For everyone who wondered what ever happened to The West Seattle Turkey

(December 2019 photo by Rosalie Miller)

It’s that time of year again when turkey is on many minds … and headed for so many ovens. But thoughts have also turned to the wild turkey who surprised and delighted West Seattleites for many months. Several readers have messaged or commented recently asking what ever happened to The West Seattle Turkey. (Some had names for her – Tallulah and Admiral Belvidere among others – but we just referred to her as TWST.) The first sighting we heard about was in April 2019, in Arbor Heights. She headed northbound and eventually settled in the Admiral area, most often seen near West Seattle High School, with some side trips – including a perch on a Junction crane. Then around the time the pandemic really blew up back in March, she started heading south, with a sojourn in Gatewood, then finding her way back to Arbor Heights in early April, and eventually leaving West Seattle altogether – after this sighting, she crossed the city-limits line, and so far as we’ve heard, never came back. Last report we got was a Kent sighting in late April. Some time later, we contacted Regional Animal Services of King County to ask if they by any chance had rounded up a turkey. They had – but it was definitely not the same turkey. So TWST’s fate remains a mystery. It was speculated she roamed because she was looking for love; we hope she found it.

17 Replies to "For everyone who wondered what ever happened to The West Seattle Turkey"

  • dan November 25, 2020 (4:18 pm)

    I follow a few Burien Facebook pages and I have heard of a few turkey sightings on and off.  I will investigate further.

  • LB November 25, 2020 (4:32 pm)

    Beautiful, beautiful creature! 

  • Alex S. November 25, 2020 (4:43 pm)

    If you’ve never seen the PBS documentary, “My Life as a Turkey” offers some fascinating insight into the lives of wild turkeys.  We watch it every year for Thanksgiving. Thanks to WSB & its readers for covering the adventures of West Seattle’s most famous feathered friend.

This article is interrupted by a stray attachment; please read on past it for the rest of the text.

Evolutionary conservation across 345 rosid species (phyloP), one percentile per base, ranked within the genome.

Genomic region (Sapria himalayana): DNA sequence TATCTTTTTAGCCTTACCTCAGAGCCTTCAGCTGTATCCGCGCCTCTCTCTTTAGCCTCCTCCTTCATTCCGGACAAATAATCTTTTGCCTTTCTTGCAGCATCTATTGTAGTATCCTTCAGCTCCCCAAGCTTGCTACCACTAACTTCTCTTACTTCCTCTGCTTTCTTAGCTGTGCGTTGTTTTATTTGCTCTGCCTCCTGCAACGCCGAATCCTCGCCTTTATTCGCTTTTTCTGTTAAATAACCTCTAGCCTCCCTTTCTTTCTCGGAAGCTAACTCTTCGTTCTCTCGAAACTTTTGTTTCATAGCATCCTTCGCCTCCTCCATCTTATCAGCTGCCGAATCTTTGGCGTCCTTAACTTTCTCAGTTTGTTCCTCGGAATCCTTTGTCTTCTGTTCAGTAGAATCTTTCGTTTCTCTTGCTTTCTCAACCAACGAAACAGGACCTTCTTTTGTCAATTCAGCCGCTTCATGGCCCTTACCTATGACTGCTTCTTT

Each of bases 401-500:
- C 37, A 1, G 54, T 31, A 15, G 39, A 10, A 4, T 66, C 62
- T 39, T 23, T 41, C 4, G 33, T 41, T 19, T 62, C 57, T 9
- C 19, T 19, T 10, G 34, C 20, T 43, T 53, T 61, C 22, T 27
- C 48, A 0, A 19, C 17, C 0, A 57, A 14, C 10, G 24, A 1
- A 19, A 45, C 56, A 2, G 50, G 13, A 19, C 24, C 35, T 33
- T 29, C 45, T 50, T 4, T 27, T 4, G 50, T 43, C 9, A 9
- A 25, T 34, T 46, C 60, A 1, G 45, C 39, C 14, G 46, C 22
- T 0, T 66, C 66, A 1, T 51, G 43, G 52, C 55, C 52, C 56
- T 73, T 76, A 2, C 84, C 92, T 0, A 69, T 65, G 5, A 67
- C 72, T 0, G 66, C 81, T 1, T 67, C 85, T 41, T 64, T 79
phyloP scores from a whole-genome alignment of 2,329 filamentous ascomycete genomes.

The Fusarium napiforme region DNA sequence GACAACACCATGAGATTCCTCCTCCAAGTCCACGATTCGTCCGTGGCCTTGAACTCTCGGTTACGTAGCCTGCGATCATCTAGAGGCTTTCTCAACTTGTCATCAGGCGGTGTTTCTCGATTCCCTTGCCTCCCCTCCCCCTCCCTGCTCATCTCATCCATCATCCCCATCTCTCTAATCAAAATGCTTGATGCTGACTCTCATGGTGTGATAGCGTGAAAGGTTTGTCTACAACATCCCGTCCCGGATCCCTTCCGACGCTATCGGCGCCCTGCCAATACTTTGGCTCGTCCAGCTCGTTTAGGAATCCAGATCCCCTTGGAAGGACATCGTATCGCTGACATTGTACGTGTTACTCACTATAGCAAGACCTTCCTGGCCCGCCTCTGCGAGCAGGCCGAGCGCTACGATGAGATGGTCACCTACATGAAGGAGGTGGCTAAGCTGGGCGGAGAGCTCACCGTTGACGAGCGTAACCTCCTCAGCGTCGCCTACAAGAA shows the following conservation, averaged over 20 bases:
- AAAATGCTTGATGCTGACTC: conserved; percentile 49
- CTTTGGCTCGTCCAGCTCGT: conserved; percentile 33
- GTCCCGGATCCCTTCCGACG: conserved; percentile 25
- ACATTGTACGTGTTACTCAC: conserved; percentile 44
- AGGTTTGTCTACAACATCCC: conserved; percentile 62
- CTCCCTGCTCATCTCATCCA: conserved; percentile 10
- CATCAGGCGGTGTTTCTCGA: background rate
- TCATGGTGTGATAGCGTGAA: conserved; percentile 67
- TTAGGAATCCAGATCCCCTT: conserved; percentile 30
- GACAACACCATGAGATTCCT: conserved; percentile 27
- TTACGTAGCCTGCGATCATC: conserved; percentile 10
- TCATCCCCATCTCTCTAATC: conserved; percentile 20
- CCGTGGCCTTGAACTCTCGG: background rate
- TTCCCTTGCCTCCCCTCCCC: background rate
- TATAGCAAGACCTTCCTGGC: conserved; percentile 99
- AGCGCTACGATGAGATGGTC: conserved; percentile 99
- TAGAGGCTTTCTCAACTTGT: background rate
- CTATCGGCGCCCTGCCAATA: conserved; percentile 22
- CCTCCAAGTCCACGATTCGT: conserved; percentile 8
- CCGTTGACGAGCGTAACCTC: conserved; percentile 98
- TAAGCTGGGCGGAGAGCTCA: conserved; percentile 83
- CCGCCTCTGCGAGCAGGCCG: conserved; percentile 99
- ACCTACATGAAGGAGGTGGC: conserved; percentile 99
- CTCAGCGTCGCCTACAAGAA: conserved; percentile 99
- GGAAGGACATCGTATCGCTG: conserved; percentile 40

• Emily November 25, 2020 (6:04 pm)

      I second this, it’s a *delightful* documentary 

  • North admiral November 25, 2020 (4:50 pm)

    I read this nervously hoping it wasn’t bad news. If it ever is, just tell us she’s running around happy in a farm up north

  • HD November 25, 2020 (5:55 pm)

    As a single woman living in West Seattle, I feel her pain. Cheers to finding turkey love!

  • Colonel Mustard's Wrench November 25, 2020 (5:57 pm)

    Such a magnificent bird ! 

    May she always fly free !

  • Toni Reineke November 25, 2020 (9:21 pm)

    Gorgeous photo from Rosalie Miller! 

  • ScubaFrog November 25, 2020 (9:47 pm)

    Blessings to you sweet Turkey, you glorious sweet winged angel.  You came to shine your love on West Seattle, and we felt it.  Perhaps you’re in another kind, small-knit community, spreading your love and cheer.  May they come to know you as we did.  Long Live WS TURKEY! 

  • K. Davis November 25, 2020 (9:56 pm)

    * … burp … *   Sorry about that.  

  • M November 25, 2020 (10:06 pm)

    We joked that she left West Seattle because of Covid and losing the West Seattle bridge!

  • Burien Tallulah November 26, 2020 (7:16 am)

    She came walking through our yard this spring. We live on 116th and 19th ave in Burien. This was April 11th, 2020. 

  • TWST November 26, 2020 (10:33 am)

    Maybe will return in the Spring?

    Happy Thanksgiving WS 💛

  • Henrydpainter November 26, 2020 (9:19 pm)

    It’s mistake  was  going  to kent ,    Probably  someone  eat  him  already,      Happy  thanksgiving 🦃🍁!!!!  

  • SnakeHill Mom November 27, 2020 (10:08 am)

    In recent weeks a wild turkey has shown up in Rainier Valley. I wondered if our turkey figured out how to cross to Rainier Valley without the bridge.

  • WSCurmudgeon November 27, 2020 (2:16 pm)

    The WS Turkey is / was a hen. She wanted a mate, could not find one, so left the area to find one.  To those who wish that she had stayed,  read the linked article about the Tom (male) Turkey that follows.  Male wild turkeys are very territorial,  and often do not coexist with humans when they become  habituated to us.  There is not enough suitable habitat for wild turkeys to nest in West Seattle.   They need undisturbed thick cover.  Lincoln and Schmitz Parks,  The golf course/Camp Long, and the SSC Campus have too much human activity,  which would lead to encounters similar to those described in this article.

    • TWST November 27, 2020 (6:46 pm)

      Wow, what a story, thanks for sharing :)

      I hope TWST finds a good mate out in the wild, but she is missed.

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